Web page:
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Joined: Aug 19 2019
Posts: 241

Maybe an NAS thing, but my fogs don't come on without my low beams on. Maybe even Canadian specific, as we have DRL's and the US doesn't.

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Joined: Aug 06 2019
Posts: 114

Hi Harv, I think that the same rules may apply in the UK and Ireland, but I am not sure. I had a feeling that fog lights turn of when main beam is switched on, but I bow to anyone who can clarify this.

Gilbert, I was thinking that the problem with new headlights is that they are not focused in any way, they are positioned in the factory but nothing actually directs the beam of light. On old headlights, as everyone knows, there are the glass "lumps" or whatever you call them, and it is these that direct the beam of light. I just feel that a 100 watt bulb with a glass lens can give better light by being able to direct the direction of the beam, whereas the new clear plastic lenses don't have any focusing ability.

New headlights are really just like a torch, it depends how you hold the torch depends on where the beam shines.

I have a 1983 Mercedes W126 with 60/55 headlight bulbs and the lights are very good, as are the P38 headlights. I am happy with them.

Pierre3.

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Joined: Dec 30 2015
Posts: 5212

When the foglights can be used can be set in the BeCM, there's multiple different options so they can be switched on with just sidelights or with dipped beam or only when the rear fogs are on and so on. I think it used to be a case that front foglights could be used with sidelights and dipped beam but went out when you selected main beam. The theory being that if the fog was light enough that you could use main beam without the reflected glare dazzling you, then you didn't need foglights on. Mine is set in the BeCM for sidelights and dipped beam so may well go out if I use main beam, I've never looked to see. The problem I see with the DLRs on some cars is that they are much like a bright sidelight, so no beam setting at all, just a bright blob of light. I've taken cars with modern type lights in for MoT and the cut off is very sharp and is done on the back of the lens rather than an old school reflector and relying on the form of the outer lens. Always amuses me when sitting in the queue to get on the ferry and you'll see people trying to work out where to stick the beam benders on their plain plastic light covers.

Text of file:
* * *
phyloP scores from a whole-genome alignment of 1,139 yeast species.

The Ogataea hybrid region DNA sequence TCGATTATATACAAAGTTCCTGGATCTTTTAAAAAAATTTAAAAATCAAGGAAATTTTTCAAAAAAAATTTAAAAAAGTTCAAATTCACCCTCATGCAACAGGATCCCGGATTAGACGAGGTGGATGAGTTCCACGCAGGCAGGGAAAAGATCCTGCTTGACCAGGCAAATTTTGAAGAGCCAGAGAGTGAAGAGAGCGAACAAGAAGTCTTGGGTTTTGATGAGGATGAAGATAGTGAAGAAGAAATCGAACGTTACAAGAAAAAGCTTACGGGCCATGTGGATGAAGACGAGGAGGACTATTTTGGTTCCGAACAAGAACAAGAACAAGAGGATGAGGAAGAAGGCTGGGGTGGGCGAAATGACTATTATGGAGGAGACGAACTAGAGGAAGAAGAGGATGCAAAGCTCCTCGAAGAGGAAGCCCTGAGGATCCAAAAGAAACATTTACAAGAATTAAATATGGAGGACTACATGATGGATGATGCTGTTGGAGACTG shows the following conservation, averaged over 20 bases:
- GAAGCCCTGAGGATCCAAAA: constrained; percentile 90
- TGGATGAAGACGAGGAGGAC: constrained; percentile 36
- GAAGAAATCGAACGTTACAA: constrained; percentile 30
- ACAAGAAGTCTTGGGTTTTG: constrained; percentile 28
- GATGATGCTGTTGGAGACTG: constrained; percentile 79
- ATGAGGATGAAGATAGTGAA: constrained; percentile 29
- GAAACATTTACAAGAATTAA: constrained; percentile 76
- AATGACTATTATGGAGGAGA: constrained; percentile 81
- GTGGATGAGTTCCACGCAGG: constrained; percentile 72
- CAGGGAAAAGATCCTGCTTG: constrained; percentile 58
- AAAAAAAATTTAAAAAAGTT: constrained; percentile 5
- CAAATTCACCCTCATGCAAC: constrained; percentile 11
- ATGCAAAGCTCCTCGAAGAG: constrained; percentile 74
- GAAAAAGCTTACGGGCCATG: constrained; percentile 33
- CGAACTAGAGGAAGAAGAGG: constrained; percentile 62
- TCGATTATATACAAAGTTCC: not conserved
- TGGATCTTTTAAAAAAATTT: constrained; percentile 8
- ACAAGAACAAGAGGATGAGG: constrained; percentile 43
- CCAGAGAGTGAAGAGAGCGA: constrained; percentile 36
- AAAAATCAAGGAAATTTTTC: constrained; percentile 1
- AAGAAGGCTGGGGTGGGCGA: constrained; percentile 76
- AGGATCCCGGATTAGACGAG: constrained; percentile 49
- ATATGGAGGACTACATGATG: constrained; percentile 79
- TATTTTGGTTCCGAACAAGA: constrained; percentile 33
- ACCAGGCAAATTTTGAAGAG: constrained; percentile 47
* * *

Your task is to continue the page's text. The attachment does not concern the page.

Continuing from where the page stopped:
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Joined: Feb 25 2020
Posts: 255

Modern headlights have also lesser quality reflectors (thinner plastic walls), poorer chrome (due to the "ecological process"), thinner wires (so save money, more than weight), and flimsy electrical connectors (which give poorer power until they fail).
It is a natural that their output decays much faster than older design headlights ... I have a guy that refurbs lights for a living, very good, and he hates to do modern car headlights, he said they are nearly impossible to return to factory, and expensive parts as well.

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Joined: Aug 06 2019
Posts: 114

I read sometime ago, when I had a Mercedes E220 with LED headlights, that if the light packed up you were facing a bill of around £300 to get it repaired/replaced. I believe that it had something to do with the power source that is needed for the light, but maybe I have that wrong.

Fortunately, I never had to find out.

The biggest problem I see with new cars and plasdtic headlight covers is that they go opaque after 6 or 7 years. You regularly see, for instance, a lot of 2001 era E-class Mercs with really dull and dim headlights, and when you look at them in the daylight it is almost impossible to the bulb !!

I bought a German-made 2 pack repair kit to bring mine back to near factory condition. A fait bit of work with different wet and dry sanding and then mask off the front of the car and spray a clear laquer on the lens. You then use a light resistant top coat to prevent the sunlight dulling the finish again. The one thing about this kit was that you could only use the one time, and work quickly. Once opened the finishing coat was on a rapid countdown of a few minutes after which you just have to chuck it in the bin.

But on a plastic lens the results are brilliant and very long lasting. Unfortunately, I haven't got a record of the kit that I used. I think that I gave away the paperwork for it when I sold the Merc. Pity !

Pierre3.

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Joined: Aug 06 2019
Posts: 114

Having had a look through old computer records I may have used this product. It certainly uses the same process.

https://www.amazon.co.uk/Spray-Max-Primer-Lacquer-684099-Headlight/dp/B0147DESJ4

The wet and dry sandpaper needs to be fromsomething like 180 grit, to break down the yellow film, and working through finer grades, with a battery drill or screw-gun or just by hand, using P400, P800, P1000, P2000, P2500, and finally P4000.

[Edited to show to correct headlight restoration product]

Pierre3.